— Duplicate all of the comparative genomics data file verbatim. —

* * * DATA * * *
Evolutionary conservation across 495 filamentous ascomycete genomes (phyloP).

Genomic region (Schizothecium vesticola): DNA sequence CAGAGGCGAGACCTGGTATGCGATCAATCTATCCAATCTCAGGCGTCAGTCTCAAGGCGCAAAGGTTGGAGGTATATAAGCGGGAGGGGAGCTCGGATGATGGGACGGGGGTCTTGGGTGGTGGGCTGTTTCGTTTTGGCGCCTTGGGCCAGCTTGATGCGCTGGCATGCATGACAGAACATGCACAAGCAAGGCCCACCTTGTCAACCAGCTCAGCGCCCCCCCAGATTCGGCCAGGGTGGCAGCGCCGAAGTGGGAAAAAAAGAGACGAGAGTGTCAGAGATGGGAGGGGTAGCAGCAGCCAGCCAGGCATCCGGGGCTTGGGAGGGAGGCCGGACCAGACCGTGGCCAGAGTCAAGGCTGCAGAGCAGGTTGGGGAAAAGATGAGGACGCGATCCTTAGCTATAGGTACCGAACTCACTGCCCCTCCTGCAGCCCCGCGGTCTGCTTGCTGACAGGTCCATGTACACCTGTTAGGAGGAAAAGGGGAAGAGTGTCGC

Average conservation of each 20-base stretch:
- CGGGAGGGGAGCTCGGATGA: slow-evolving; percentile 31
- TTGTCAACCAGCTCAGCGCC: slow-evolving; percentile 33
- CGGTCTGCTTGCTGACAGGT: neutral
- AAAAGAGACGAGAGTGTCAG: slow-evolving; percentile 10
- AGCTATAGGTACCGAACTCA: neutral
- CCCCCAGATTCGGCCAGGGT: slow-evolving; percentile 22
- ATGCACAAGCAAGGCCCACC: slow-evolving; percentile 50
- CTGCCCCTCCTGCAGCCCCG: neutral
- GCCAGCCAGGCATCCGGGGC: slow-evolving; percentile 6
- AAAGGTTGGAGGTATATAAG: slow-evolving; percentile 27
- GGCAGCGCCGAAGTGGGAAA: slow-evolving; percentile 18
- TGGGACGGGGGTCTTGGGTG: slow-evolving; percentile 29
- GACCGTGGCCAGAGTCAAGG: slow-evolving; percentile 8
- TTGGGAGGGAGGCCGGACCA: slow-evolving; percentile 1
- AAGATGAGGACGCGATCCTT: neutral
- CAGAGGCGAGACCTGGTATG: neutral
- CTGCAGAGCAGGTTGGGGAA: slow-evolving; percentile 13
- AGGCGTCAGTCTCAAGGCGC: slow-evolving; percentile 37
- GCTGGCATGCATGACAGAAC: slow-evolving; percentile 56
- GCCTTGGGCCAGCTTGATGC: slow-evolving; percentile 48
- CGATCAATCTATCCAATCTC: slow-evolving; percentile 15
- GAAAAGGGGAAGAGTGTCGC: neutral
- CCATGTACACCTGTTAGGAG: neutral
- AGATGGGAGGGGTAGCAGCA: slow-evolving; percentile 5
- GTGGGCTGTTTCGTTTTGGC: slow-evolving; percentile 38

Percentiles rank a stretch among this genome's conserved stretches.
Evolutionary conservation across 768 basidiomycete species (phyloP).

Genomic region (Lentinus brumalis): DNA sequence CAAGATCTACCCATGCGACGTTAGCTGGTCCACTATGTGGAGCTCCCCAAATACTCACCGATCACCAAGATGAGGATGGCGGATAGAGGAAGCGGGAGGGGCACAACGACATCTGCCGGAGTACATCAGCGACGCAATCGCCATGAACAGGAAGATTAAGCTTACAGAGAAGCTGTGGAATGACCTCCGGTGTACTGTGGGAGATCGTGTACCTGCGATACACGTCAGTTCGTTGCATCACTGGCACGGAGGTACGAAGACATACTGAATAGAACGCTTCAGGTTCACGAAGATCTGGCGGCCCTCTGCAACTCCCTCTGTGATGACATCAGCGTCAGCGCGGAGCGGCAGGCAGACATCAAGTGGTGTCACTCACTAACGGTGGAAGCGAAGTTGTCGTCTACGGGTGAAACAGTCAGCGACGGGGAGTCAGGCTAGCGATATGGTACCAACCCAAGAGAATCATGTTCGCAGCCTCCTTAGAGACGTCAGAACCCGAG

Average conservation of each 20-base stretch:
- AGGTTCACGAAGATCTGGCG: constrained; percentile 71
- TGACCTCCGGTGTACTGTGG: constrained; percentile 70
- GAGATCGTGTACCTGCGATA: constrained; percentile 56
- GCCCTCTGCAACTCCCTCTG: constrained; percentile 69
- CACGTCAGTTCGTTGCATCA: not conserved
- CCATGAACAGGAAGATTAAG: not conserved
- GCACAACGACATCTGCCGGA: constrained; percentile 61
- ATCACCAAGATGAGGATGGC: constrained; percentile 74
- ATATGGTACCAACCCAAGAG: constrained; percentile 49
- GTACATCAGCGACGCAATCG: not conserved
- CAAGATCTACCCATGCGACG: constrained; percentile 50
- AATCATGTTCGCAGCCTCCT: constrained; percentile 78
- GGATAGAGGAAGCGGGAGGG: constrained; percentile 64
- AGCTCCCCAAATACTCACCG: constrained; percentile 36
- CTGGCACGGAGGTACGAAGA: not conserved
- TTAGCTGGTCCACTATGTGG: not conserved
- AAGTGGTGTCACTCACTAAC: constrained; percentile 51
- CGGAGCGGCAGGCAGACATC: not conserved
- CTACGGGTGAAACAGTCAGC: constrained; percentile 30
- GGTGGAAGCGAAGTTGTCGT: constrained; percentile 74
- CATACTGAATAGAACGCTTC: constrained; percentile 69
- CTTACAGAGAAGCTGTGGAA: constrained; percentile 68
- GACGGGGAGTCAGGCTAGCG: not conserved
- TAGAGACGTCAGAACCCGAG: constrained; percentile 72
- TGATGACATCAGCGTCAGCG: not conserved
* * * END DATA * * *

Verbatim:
Evolutionary conservation across 495 filamentous ascomycete genomes (phyloP).

Genomic region (Schizothecium vesticola): DNA sequence CAGAGGCGAGACCTGGTATGCGATCAATCTATCCAATCTCAGGCGTCAGTCTCAAGGCGCAAAGGTTGGAGGTATATAAGCGGGAGGGGAGCTCGGATGATGGGACGGGGGTCTTGGGTGGTGGGCTGTTTCGTTTTGGCGCCTTGGGCCAGCTTGATGCGCTGGCATGCATGACAGAACATGCACAAGCAAGGCCCACCTTGTCAACCAGCTCAGCGCCCCCCCAGATTCGGCCAGGGTGGCAGCGCCGAAGTGGGAAAAAAAGAGACGAGAGTGTCAGAGATGGGAGGGGTAGCAGCAGCCAGCCAGGCATCCGGGGCTTGGGAGGGAGGCCGGACCAGACCGTGGCCAGAGTCAAGGCTGCAGAGCAGGTTGGGGAAAAGATGAGGACGCGATCCTTAGCTATAGGTACCGAACTCACTGCCCCTCCTGCAGCCCCGCGGTCTGCTTGCTGACAGGTCCATGTACACCTGTTAGGAGGAAAAGGGGAAGAGTGTCGC

Average conservation of each 20-base stretch:
- CGGGAGGGGAGCTCGGATGA: slow-evolving; percentile 31
- TTGTCAACCAGCTCAGCGCC: slow-evolving; percentile 33
- CGGTCTGCTTGCTGACAGGT: neutral
- AAAAGAGACGAGAGTGTCAG: slow-evolving; percentile 10
- AGCTATAGGTACCGAACTCA: neutral
- CCCCCAGATTCGGCCAGGGT: slow-evolving; percentile 22
- ATGCACAAGCAAGGCCCACC: slow-evolving; percentile 50
- CTGCCCCTCCTGCAGCCCCG: neutral
- GCCAGCCAGGCATCCGGGGC: slow-evolving; percentile 6
- AAAGGTTGGAGGTATATAAG: slow-evolving; percentile 27
- GGCAGCGCCGAAGTGGGAAA: slow-evolving; percentile 18
- TGGGACGGGGGTCTTGGGTG: slow-evolving; percentile 29
- GACCGTGGCCAGAGTCAAGG: slow-evolving; percentile 8
- TTGGGAGGGAGGCCGGACCA: slow-evolving; percentile 1
- AAGATGAGGACGCGATCCTT: neutral
- CAGAGGCGAGACCTGGTATG: neutral
- CTGCAGAGCAGGTTGGGGAA: slow-evolving; percentile 13
- AGGCGTCAGTCTCAAGGCGC: slow-evolving; percentile 37
- GCTGGCATGCATGACAGAAC: slow-evolving; percentile 56
- GCCTTGGGCCAGCTTGATGC: slow-evolving; percentile 48
- CGATCAATCTATCCAATCTC: slow-evolving; percentile 15
- GAAAAGGGGAAGAGTGTCGC: neutral
- CCATGTACACCTGTTAGGAG: neutral
- AGATGGGAGGGGTAGCAGCA: slow-evolving; percentile 5
- GTGGGCTGTTTCGTTTTGGC: slow-evolving; percentile 38

Percentiles rank a stretch among this genome's conserved stretches.
Evolutionary conservation across 768 basidiomycete species (phyloP).

Genomic region (Lentinus brumalis): DNA sequence CAAGATCTACCCATGCGACGTTAGCTGGTCCACTATGTGGAGCTCCCCAAATACTCACCGATCACCAAGATGAGGATGGCGGATAGAGGAAGCGGGAGGGGCACAACGACATCTGCCGGAGTACATCAGCGACGCAATCGCCATGAACAGGAAGATTAAGCTTACAGAGAAGCTGTGGAATGACCTCCGGTGTACTGTGGGAGATCGTGTACCTGCGATACACGTCAGTTCGTTGCATCACTGGCACGGAGGTACGAAGACATACTGAATAGAACGCTTCAGGTTCACGAAGATCTGGCGGCCCTCTGCAACTCCCTCTGTGATGACATCAGCGTCAGCGCGGAGCGGCAGGCAGACATCAAGTGGTGTCACTCACTAACGGTGGAAGCGAAGTTGTCGTCTACGGGTGAAACAGTCAGCGACGGGGAGTCAGGCTAGCGATATGGTACCAACCCAAGAGAATCATGTTCGCAGCCTCCTTAGAGACGTCAGAACCCGAG

Average conservation of each 20-base stretch:
- AGGTTCACGAAGATCTGGCG: constrained; percentile 71
- TGACCTCCGGTGTACTGTGG: constrained; percentile 70
- GAGATCGTGTACCTGCGATA: constrained; percentile 56
- GCCCTCTGCAACTCCCTCTG: constrained; percentile 69
- CACGTCAGTTCGTTGCATCA: not conserved
- CCATGAACAGGAAGATTAAG: not conserved
- GCACAACGACATCTGCCGGA: constrained; percentile 61
- ATCACCAAGATGAGGATGGC: constrained; percentile 74
- ATATGGTACCAACCCAAGAG: constrained; percentile 49
- GTACATCAGCGACGCAATCG: not conserved
- CAAGATCTACCCATGCGACG: constrained; percentile 50
- AATCATGTTCGCAGCCTCCT: constrained; percentile 78
- GGATAGAGGAAGCGGGAGGG: constrained; percentile 64
- AGCTCCCCAAATACTCACCG: constrained; percentile 36
- CTGGCACGGAGGTACGAAGA: not conserved
- TTAGCTGGTCCACTATGTGG: not conserved
- AAGTGGTGTCACTCACTAAC: constrained; percentile 51
- CGGAGCGGCAGGCAGACATC: not conserved
- CTACGGGTGAAACAGTCAGC: constrained; percentile 30
- GGTGGAAGCGAAGTTGTCGT: constrained; percentile 74
- CATACTGAATAGAACGCTTC: constrained; percentile 69
- CTTACAGAGAAGCTGTGGAA: constrained; percentile 68
- GACGGGGAGTCAGGCTAGCG: not conserved
- TAGAGACGTCAGAACCCGAG: constrained; percentile 72
- TGATGACATCAGCGTCAGCG: not conserved